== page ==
Climate Change Performance
CLIMATE CHANGE PERFORMANCE INDEX (CCPI)
What’s in news?
India, for the first time, ranks among the top 10 countries in this year’s Climate Change Performance Index (CCPI).
- India joins the top ten countries in this year’s Climate Change Performance Index (CCPI) for the first time.
- Ranking of countries:
- The top position was bagged by Sweden.
- India ranked 9th and last year, India was ranked 12th.
- Denmark improves ten ranks and moved to the second best-performing country in the 2019 list.
- Australia and Saudi Arabia, running their economies on the basis of coal industries, are also among the countries with high carbon emissions.
About Climate Change Performance Index (CCPI):
- The Climate Change Performance Index (CCPI) is an annual publication by Germanwatch, NewClimate Institute and Climate Action Network Europe.
- Aim: To put political and social pressure on those countries that have, until now, failed to take ambitious action on climate protection, and to highlight those countries with best practice climate policies.
- Categories: The categories of the CCPI – Renewable Energy, Climate Policy, Energy Use, and GHG Emissions.
- It evaluates the climate protection performance of 60 countries, responsible for over 90% of global energy-related CO2 emissions.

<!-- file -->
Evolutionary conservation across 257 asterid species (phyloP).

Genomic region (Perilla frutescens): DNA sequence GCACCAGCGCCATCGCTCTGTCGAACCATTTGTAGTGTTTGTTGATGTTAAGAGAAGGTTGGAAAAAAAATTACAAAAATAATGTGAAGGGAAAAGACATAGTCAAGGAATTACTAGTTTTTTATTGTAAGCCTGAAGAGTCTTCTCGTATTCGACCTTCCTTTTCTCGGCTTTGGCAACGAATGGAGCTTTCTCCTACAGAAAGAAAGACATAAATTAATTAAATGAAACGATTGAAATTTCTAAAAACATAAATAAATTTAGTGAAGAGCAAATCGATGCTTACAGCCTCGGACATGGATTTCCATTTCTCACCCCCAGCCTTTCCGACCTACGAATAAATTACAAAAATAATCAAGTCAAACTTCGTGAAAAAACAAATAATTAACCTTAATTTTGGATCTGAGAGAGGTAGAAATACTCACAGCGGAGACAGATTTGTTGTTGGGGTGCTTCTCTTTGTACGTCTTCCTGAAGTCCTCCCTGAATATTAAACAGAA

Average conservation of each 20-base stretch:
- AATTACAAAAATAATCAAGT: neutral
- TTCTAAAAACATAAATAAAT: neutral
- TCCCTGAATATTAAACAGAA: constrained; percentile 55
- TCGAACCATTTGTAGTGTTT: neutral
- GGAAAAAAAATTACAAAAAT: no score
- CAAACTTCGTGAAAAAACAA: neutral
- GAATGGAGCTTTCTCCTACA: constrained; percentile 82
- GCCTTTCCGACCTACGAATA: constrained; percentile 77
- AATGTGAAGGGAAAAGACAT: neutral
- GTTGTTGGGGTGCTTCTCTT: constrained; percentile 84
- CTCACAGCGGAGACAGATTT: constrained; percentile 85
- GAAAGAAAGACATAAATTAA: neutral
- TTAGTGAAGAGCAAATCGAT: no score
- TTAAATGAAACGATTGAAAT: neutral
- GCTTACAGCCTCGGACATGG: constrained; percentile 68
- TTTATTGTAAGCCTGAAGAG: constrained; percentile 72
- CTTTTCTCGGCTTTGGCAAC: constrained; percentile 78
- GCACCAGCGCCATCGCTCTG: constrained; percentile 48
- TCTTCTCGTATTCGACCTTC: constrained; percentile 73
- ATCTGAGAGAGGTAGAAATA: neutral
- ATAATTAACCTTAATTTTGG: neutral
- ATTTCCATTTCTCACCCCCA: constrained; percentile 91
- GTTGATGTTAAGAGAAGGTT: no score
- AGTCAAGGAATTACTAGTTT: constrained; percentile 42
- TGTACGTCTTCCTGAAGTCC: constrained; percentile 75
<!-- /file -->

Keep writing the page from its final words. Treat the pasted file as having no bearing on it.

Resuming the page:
India’s performance in the Index:
- The report states that the current level of per capita emissions and energy use in India ranks ninth in the higher category.
- The Indian government has yet to develop a roadmap for the phase-out of fossil fuel subsidies that would consequently reduce the country’s high dependence on coal.
- In short, more stringent laws and amendments should be made to achieve climate change targets.
- The 2015 accord saw nations agree to work towards limiting global temperature rises to “well below” two degrees Celsius above pre-industrial levels.
- The U.S. and Saudi Arabia are among major polluters showing “hardly any signs” of reducing their greenhouse gas production.
- While climate performance varied greatly — even within the EU, with Sweden leading the way — the report found that none of the countries surveyed were currently on a path compatible with the Paris climate goals.
- China, the world’s largest single emitter, was found to have taken “medium action” due to its high investment in renewables.
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